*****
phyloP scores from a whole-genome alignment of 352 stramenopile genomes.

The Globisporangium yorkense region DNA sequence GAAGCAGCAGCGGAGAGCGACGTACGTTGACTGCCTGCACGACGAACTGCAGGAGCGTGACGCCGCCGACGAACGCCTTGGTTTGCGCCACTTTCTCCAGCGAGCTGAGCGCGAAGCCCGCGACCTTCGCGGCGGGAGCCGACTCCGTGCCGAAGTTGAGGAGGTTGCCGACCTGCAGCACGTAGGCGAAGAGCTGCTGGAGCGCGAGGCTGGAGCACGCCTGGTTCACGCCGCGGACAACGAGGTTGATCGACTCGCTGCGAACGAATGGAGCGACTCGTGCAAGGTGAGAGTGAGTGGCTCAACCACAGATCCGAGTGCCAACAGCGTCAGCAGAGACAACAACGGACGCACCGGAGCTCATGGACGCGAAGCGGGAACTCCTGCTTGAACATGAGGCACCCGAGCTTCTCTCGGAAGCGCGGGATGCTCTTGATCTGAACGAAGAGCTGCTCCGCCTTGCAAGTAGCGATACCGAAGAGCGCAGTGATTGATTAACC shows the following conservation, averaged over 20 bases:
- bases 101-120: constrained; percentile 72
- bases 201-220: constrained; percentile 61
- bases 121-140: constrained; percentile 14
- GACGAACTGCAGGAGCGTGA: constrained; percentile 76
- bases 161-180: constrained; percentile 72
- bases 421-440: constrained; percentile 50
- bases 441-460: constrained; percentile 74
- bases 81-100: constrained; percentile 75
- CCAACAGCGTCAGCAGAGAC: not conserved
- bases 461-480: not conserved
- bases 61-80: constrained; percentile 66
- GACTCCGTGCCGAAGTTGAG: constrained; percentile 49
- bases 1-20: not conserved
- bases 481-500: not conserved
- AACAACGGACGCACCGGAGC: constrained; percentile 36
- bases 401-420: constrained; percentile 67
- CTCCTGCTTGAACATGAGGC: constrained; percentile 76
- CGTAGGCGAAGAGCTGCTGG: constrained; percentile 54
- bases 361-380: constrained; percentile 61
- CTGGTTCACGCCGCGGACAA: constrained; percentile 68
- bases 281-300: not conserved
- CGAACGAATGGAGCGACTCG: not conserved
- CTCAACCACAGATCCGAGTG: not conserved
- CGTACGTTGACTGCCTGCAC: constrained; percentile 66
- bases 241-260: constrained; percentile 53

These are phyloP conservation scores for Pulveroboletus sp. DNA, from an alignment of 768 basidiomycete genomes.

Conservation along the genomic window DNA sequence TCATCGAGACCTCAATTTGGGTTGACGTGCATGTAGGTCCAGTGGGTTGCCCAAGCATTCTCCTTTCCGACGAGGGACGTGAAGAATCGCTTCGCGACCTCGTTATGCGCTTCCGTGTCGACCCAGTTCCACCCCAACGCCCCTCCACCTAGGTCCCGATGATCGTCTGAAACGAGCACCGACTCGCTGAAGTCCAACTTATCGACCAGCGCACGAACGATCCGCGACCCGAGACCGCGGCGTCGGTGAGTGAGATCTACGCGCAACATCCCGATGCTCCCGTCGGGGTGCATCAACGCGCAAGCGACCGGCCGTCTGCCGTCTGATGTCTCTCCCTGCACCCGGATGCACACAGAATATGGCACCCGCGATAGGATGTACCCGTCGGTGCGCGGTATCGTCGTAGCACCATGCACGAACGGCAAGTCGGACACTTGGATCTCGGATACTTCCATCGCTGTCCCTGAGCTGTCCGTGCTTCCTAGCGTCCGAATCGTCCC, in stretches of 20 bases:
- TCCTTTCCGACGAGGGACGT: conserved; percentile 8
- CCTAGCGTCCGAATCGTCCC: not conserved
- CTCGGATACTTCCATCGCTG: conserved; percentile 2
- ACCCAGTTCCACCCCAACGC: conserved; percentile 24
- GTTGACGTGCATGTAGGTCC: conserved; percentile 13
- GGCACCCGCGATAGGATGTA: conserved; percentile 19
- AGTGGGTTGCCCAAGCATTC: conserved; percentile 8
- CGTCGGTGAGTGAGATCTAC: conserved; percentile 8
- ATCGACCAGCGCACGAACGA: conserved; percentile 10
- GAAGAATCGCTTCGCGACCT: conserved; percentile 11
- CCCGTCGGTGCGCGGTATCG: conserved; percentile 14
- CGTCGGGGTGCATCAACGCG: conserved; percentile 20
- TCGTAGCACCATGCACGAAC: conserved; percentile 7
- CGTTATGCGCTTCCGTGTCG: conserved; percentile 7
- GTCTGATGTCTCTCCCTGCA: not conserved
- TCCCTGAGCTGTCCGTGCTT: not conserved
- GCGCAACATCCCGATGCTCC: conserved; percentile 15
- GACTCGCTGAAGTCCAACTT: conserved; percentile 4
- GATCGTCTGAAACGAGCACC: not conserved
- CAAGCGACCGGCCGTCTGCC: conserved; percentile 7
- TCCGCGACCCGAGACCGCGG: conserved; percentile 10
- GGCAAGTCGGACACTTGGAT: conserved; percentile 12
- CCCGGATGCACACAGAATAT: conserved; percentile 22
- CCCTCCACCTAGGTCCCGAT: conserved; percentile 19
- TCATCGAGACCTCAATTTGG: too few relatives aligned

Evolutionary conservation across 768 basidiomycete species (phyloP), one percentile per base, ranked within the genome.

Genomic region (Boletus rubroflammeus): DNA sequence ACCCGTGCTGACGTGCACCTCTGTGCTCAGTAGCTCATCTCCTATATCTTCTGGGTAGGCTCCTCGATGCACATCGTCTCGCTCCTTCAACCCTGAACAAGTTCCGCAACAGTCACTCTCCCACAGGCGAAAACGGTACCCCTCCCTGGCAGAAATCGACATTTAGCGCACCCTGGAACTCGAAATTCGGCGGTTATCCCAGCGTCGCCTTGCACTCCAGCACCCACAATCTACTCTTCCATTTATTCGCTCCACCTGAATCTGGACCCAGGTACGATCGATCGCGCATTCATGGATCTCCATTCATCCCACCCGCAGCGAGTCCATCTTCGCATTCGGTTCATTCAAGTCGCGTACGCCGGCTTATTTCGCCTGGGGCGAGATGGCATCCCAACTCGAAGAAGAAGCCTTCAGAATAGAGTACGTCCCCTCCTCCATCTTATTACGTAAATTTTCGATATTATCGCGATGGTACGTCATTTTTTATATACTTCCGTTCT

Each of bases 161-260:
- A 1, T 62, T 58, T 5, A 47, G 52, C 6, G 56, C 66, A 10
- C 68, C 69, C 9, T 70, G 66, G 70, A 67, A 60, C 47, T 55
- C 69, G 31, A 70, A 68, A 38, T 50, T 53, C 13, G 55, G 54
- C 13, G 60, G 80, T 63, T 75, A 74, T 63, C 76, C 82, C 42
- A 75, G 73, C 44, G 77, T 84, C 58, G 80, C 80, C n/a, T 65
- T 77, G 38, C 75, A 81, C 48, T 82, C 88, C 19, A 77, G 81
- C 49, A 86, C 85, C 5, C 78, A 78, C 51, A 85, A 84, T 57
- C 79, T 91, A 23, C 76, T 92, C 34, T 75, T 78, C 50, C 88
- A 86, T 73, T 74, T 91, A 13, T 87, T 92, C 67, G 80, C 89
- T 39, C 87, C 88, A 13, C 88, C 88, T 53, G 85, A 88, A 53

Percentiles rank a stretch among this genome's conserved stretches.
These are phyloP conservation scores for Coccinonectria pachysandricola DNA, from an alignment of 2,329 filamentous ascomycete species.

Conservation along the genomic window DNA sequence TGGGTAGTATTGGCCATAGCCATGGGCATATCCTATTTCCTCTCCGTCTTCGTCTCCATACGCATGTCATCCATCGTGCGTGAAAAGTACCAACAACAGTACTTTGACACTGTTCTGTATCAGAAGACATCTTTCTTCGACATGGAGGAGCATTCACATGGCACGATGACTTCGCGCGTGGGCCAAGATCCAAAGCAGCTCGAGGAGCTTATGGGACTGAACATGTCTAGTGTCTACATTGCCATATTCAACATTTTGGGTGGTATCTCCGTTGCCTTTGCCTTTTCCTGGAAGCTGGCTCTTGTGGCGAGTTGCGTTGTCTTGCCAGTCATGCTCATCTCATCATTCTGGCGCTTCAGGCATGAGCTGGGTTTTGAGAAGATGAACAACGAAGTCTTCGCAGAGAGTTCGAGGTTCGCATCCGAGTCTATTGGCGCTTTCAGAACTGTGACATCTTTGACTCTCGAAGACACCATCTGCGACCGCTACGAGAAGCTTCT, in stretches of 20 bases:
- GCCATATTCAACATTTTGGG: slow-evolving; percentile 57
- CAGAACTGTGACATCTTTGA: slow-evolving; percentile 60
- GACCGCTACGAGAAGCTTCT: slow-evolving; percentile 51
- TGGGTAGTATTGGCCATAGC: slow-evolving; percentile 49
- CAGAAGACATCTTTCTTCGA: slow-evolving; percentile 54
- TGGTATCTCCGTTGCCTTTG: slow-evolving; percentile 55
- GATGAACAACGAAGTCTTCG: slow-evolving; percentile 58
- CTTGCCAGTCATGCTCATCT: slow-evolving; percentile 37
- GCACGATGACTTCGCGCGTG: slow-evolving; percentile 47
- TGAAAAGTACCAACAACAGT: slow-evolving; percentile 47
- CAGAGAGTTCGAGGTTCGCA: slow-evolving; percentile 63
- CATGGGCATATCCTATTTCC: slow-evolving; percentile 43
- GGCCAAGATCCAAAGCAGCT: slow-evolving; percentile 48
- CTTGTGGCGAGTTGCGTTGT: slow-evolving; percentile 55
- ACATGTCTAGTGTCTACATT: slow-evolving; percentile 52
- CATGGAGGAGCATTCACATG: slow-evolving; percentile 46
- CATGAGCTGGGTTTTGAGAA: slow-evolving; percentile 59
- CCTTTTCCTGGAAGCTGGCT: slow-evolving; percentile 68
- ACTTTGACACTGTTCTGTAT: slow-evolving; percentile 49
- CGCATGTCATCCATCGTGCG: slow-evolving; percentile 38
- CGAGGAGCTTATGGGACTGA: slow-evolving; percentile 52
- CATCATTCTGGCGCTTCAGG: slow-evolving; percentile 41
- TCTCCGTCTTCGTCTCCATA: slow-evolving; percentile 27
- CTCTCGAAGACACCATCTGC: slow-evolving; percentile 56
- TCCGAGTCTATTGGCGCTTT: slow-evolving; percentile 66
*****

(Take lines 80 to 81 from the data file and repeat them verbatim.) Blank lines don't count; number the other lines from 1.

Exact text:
- TGAAAAGTACCAACAACAGT: slow-evolving; percentile 47
- CAGAGAGTTCGAGGTTCGCA: slow-evolving; percentile 63